Many of us have already heard in the news how parents are being separated from their children at the border. From the outside looking in, it feels confusing and unnecessary. Why would this be happening? How do we stop it?
So when I was offered an opportunity to visit the San Diego - Tijuana border to listen to and learn from those deeply connected to immigrants and the challenges at the border, I couldn't say no. It was a heavy experience. It was a beautiful experience. The border is at the front lines of our broken immigration system, and you feel that in so many different ways.
Here are five takeaways from my trip:
1. There's never a place for dehumanization.
We began with a conversation with Border Patrol. I will admit that I don't know if I've ever spent much time thinking about Border Patrol, so it was a rare opportunity to sit down and listen to someone who has a different experience than myself. The agents we met with were polite and professional. For context, their role with the Border Patrol is public relations-related, so it wasn't the most candid of conversations.
But it was helpful for me to hear from two men who are doing a difficult job and trying to do it to the best of their ability. And they do experience some community backlash regarding their work. While I have no qualms about challenging power or speaking up against abuse or injustice, I was reminded that words and actions of dehumanization deny the image of God in any person. There's no place for that.
One of the agents didn't speak much, but offered a reminder that Border Patrol is simply enforcing the laws "we've voted into place." He said it would be helpful if we could get the U.S. on the same page, to agree on how to address the border, and then they'd do it. So... just that, if you could.
2. Women and children are on the move.
The statistics say this. It's no longer predominately single men crossing the border, but women and children are arriving in increasing numbers. I knew that in my head. But sitting in the living room of a migrant shelter for women and children that was filled with high chairs, pack-n-plays, and toys was still jolting.
The leader of the house shared how he used to work at a men's migrant shelter, but they began having women arrive looking for a place to stay and they were turning them away. The home we visited has only been open for three years. He said the need simply wasn't there previously. It was difficult to meet these strong, beautiful women (and their delicious babies) and know that they may be separated from their children. One women spoke to us, and she was in the process of seeking asylum in the States and following the legal procedure. Still, with the new policies in place, she may be separated from her twins once she enters the country.
3. Resources are limited and we're now diversifying their use.
One perspective I had not really considered is the sheer volume of resources required to implement a "zero tolerance" policy. Now every single person who enters the country illegally is arrested, detained, booked, and processed. Rather than focusing on drug cartels, smugglers, and other nefarious characters, law enforcement is required to turn their attention to all people because prioritization has been eliminated. I can't help but wonder if this broad approach actually makes it easier for savvy, criminally-minded people to enter the country, knowing law enforcement is busy booking mothers, children, farmers, cooks, and construction workers.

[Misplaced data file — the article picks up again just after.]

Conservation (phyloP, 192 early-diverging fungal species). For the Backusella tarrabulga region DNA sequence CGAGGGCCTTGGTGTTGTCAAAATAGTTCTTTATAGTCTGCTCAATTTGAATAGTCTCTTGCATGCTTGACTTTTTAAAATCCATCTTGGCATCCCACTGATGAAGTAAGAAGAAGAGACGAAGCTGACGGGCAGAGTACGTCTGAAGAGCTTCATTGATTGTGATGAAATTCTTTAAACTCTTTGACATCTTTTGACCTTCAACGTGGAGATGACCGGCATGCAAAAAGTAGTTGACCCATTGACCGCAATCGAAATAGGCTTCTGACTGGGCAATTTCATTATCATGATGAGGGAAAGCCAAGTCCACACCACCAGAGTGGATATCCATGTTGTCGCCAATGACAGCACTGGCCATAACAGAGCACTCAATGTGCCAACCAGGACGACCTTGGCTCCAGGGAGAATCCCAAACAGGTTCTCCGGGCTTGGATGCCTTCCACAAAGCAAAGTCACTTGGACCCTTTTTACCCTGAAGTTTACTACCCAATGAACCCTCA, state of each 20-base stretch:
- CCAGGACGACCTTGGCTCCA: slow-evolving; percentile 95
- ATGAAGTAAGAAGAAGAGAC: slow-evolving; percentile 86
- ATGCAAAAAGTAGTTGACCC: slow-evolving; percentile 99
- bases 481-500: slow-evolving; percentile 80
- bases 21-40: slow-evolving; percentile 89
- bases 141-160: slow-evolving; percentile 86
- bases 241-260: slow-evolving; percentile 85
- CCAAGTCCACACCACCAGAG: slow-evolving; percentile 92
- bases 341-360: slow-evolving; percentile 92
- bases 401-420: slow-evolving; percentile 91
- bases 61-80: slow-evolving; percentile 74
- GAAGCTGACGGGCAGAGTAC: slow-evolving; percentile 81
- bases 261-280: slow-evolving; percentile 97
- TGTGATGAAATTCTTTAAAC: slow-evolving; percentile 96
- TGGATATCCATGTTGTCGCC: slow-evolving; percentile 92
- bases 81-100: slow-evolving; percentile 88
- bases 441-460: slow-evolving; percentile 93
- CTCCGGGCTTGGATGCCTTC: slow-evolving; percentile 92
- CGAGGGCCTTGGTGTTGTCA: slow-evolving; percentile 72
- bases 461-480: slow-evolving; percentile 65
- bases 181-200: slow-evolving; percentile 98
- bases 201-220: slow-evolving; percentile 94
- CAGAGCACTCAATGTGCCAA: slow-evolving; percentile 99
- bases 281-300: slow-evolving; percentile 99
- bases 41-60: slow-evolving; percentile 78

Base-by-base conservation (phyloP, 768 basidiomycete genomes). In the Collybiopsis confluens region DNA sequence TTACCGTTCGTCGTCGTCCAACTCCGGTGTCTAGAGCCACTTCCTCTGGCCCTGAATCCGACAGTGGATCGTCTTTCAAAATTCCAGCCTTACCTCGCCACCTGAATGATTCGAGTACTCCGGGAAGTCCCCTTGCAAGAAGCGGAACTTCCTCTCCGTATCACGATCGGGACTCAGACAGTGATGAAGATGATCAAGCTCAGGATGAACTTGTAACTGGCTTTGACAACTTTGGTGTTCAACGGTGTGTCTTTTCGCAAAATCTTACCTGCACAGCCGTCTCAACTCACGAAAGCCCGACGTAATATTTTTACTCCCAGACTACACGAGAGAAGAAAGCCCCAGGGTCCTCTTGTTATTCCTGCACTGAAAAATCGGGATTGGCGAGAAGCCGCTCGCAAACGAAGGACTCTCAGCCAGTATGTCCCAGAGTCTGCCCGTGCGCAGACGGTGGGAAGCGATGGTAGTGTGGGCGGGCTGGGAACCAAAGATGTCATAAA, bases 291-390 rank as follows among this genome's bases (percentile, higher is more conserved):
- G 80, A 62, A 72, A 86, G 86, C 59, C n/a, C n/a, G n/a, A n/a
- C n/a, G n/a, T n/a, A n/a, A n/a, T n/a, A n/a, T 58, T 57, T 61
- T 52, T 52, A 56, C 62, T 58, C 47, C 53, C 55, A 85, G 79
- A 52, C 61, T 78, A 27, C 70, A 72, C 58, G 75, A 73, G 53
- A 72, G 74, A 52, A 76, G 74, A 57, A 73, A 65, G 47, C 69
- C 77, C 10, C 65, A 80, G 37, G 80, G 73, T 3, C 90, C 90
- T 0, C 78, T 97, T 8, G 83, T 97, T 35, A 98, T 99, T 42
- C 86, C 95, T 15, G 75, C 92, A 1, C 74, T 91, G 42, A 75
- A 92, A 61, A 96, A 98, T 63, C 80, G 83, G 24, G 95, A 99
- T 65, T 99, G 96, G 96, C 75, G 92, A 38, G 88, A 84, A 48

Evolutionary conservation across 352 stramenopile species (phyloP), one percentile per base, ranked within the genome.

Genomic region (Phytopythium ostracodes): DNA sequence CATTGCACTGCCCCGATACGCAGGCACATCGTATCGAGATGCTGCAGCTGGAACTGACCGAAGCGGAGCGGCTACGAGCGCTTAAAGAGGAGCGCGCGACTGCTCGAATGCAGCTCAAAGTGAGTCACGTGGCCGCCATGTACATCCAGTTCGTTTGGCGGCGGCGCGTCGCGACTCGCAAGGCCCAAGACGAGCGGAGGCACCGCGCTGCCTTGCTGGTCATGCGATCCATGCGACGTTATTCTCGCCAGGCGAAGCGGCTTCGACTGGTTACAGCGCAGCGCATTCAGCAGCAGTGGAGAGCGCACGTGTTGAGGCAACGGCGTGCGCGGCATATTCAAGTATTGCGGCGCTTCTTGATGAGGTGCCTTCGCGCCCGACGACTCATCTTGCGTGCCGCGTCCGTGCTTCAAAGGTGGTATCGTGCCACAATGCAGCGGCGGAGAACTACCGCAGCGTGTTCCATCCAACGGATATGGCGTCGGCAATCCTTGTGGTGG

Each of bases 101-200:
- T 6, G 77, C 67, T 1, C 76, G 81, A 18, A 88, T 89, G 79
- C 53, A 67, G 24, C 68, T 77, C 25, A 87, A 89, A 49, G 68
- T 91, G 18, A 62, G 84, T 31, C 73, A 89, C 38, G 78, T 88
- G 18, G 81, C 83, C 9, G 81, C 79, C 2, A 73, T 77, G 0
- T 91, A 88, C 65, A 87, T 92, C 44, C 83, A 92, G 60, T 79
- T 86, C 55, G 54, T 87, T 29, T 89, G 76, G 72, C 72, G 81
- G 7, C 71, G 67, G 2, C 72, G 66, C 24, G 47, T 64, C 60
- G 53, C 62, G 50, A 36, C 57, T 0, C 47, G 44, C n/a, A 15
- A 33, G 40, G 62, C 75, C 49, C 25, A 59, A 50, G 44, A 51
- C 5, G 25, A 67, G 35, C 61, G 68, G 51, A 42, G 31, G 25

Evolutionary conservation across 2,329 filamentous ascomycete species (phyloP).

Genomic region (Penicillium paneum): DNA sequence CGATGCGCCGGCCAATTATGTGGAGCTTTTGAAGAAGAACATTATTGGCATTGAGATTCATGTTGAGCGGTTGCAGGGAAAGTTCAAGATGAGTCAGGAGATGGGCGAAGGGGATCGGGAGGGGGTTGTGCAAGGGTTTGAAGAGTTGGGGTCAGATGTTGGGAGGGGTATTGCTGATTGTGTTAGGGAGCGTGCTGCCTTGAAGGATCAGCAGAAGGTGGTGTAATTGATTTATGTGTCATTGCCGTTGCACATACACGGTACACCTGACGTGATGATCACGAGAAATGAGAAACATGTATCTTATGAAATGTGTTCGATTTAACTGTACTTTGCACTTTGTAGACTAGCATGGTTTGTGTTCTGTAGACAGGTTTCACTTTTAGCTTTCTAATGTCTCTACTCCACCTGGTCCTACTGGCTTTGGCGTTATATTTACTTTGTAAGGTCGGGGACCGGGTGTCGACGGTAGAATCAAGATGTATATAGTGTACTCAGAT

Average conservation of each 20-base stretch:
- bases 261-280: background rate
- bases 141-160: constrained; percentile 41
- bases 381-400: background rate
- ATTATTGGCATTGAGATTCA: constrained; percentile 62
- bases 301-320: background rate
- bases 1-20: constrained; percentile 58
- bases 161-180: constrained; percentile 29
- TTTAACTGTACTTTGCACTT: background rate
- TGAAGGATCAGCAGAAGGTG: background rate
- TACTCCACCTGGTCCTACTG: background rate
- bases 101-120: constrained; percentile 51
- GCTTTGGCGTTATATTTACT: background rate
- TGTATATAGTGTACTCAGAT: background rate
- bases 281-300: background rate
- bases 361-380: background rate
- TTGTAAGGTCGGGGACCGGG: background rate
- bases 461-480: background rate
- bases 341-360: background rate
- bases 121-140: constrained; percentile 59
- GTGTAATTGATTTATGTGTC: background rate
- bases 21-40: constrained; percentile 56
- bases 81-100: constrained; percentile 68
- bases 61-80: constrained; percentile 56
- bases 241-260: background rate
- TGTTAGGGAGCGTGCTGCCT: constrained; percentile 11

4. The Border wall has changed.
It's been about ten years since I visited the border wall at the beach. It's the westernmost connection between the two countries and the home of "Friendship Park." I shared in my book that the slats in the fence - between which friends and family on both sides of the border used to visit - have since been reinforced by a grate that allows only fingertips to connect. But seeing it in person was heart-breaking.
When I'd been there in the past, it was a space of tender, painful joy. But this time it was a desolate barricade. Visiting hours, visibility, and connection have been reduced. Some of the sentiment I heard on the Mexican side of the border was simply "Message received. The U.S. is not our neighbor or our friend." I wish that wasn't the message the U.S. is sending, but the border wall certainly communicates a hostility and division that breaks my heart.
5. Mexico is strong.
It was a joy and a gift to learn from Mexican men and women serving their neighbors and working for justice. We visited with Yolanda, a deported mother featured in this video; Hector, the founder of Deported Veterans; Samuel, who is cultivating a garden with Tijuana orphans, many of whom have been impacted by the immigration and deportation crisis; and the incredible team at Casa del Migrante, a migrant shelter.
There were varying numbers, but estimates ranged between 150-300 deportees arriving in Tijuana daily. This city is being directly and dramatically impacted by the northward flow of people up from southern Mexico and Central America, as well as the rejection of these immigrants from the U.S. I was encouraged by the ways this city is welcoming and caring for its new arrivals, but we also recognized the challenges in these changes.
I am still processing my visit to the border and will likely continue to for months. I'm grateful for the opportunity to go. And thankful to be able to share a few takeaways with you.